by Mark Wilson
“I was sentenced and put in prison for choices I made,” said Briane Moore. “I was not sentenced to prison to be raped and abused.”
She was testifying at a hearing of the U.S. Senate Permanent Subcommittee on Investigations on December 9, 2022, about being repeatedly raped by a guard captain while incarcerated at a federal prison in West Virginia. As PLN has reported over and over again, Moore is far from alone.
The federal Bureau of Prisons (BOP) confines nearly 160,000 prisoners nationwide. About 7% – 11,200 – of them are women, held in 27 lockups. A scathing report released by the Committee during that December 2022 hearing revealed that BOP employees have sexually abused prisoners in at least two-thirds of those facilities since 2012. The investigation also found “egregious abuse” suffered by some prisoners, lasting for months or even years.
It’s not just guards who show up to work looking for sex; some prisoners were abused by high-ranking BOP officials. The report also highlighted especially awful abuse at BOP facilities in New York and Florida, as well as California, where a scandal has turned the Federal Correctional Institution (FCI) in Dublin into the “Rape Club.” Eight staffers have been arrested so far, all but one of those convicted – including former Warden Ray Garcia and former Chaplain James T. Highhouse.
Both men have already been sentenced to federal prison terms. Garcia got 70 months on March 23, 2023. Highhouse got 84 months on August 31, 2022. Guard Enrique Chavez has also been sentenced, receiving a 20-month term on February 9, 2023.
Still awaiting sentencing are guards Ross Klinger, Nakie Nunley and Andrew Jones, as well as guard Supervisor John Bellhouse. He was convicted by a jury on June 5, 2023. Nunley and Jones pleaded guilty on July 14, 2023. Klinger pleaded guilty in October 2022 and cooperated in the prosecution of his former co-workers. The last employee charged – so far – was guard Andrew Jones on April 13, 2023.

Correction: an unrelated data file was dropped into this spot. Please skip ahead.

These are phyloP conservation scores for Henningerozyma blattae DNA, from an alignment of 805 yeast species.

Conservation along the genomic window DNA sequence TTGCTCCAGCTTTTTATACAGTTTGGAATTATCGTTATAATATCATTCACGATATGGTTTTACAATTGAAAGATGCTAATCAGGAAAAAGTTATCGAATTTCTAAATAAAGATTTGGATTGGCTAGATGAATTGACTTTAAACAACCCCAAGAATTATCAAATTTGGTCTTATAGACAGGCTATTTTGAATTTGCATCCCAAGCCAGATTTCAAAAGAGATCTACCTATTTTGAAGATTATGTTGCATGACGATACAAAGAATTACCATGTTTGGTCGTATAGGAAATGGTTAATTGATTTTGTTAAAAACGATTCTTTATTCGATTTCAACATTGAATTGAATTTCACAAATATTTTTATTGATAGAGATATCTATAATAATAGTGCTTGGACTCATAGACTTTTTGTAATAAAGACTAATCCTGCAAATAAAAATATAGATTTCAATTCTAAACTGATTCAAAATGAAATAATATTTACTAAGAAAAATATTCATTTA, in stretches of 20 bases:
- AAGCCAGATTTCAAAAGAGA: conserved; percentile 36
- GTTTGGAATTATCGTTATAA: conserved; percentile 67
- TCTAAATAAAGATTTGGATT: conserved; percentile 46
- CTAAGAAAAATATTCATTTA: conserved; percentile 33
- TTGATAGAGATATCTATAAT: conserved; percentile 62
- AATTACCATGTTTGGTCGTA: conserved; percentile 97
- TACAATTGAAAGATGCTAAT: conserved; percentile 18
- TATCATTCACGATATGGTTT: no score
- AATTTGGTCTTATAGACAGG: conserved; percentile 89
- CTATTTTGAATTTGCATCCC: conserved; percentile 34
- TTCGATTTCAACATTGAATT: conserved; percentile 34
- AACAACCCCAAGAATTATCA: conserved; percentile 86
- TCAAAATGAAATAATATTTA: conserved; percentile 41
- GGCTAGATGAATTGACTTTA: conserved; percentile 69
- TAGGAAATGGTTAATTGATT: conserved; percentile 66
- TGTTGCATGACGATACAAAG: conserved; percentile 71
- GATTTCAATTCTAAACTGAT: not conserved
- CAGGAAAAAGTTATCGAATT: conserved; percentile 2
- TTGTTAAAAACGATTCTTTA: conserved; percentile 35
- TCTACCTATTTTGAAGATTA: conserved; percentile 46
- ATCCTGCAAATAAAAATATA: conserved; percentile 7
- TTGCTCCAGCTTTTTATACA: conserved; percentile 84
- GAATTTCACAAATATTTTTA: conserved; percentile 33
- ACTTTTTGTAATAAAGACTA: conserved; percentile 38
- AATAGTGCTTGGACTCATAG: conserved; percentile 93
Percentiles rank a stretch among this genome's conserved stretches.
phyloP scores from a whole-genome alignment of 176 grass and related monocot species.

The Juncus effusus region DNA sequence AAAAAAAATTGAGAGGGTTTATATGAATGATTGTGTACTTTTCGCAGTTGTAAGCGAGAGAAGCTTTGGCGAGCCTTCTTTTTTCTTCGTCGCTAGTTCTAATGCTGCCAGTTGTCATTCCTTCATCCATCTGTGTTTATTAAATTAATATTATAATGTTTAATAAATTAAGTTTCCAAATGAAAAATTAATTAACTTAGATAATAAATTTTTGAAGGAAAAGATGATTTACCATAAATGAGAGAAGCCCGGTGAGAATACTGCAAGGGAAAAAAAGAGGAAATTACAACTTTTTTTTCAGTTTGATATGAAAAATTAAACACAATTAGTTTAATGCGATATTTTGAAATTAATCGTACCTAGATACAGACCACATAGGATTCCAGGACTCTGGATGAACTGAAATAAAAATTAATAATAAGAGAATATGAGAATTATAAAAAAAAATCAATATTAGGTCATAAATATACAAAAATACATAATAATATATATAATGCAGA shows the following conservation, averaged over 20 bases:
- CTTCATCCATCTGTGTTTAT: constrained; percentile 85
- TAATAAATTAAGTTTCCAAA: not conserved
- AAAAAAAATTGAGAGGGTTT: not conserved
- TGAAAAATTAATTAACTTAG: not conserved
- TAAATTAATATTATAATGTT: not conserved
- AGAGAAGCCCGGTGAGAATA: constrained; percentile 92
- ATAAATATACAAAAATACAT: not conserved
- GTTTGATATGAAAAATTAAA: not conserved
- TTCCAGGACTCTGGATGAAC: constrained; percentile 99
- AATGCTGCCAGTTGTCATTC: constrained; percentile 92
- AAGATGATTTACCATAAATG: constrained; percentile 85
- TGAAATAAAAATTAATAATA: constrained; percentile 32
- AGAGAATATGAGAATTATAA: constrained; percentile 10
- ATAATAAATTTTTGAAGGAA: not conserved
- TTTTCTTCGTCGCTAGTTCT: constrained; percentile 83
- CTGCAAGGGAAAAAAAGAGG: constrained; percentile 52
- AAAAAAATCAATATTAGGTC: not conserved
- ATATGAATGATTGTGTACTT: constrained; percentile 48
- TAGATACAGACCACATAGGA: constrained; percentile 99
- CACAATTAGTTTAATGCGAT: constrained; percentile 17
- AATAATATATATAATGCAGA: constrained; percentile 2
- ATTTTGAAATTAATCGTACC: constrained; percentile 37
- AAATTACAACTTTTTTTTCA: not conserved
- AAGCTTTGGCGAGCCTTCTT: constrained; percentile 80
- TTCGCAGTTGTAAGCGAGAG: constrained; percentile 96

Garcia, who earned $170,800 in 2020 as Warden, got an earful at his sentencing from federal Judge Yvonne Gonzalez, who said he “entered a cesspool and did nothing about it” but instead “just went along for the ride and enjoyed the cesspool.” Two of his victims are suing him. See: M.R. v. Fed. Corr. Inst. Dublin, USDC (N.D. Cal.), Case No. 4:22-cv-05137; and R.R. v. Garcia, USDC (D. Alas.), Case No. 3:23-cv-00140.
In addition, the former warden is named in three more suits filed against Bellhouse by the former guard’s victims. See: M.S. v. Fed. Corr. Inst. Dublin, USDC (N.D. Cal.), Case No. 4:22-cv-08924; Preciado v. Bellhouse, USDC (N.D. Cal.), Case No. 4:22-cv-09096; and D.S. v. United States, USDC (N.D. Cal.), Case No. 4:23-cv-02668.
Two of Klinger’s victims have also filed suit, as well as four alleged victims of guard Sergio Saucedo, who was placed on leave in March 2022 but has not been charged. See: D.V. v. United States, USDC (N.D. Cal.), Case No. 4:23-cv-02135; A.R. v. United States, USDC (N.D. Cal.), Case No. 4:23-cv-02405; C.C. v. United States, USDC (N.D. Cal.), Case No. 4:23-cv-02206; L.A. v. United States, USDC (N.D. Cal.), Case No. 4:23-cv-03475; Y.S. v. United States, USDC (N.D. Cal.), Case No. 4:23-cv-03538; and L.C. v. United States, USDC (N.D. Cal.), Case No. 4:23-cv-03558.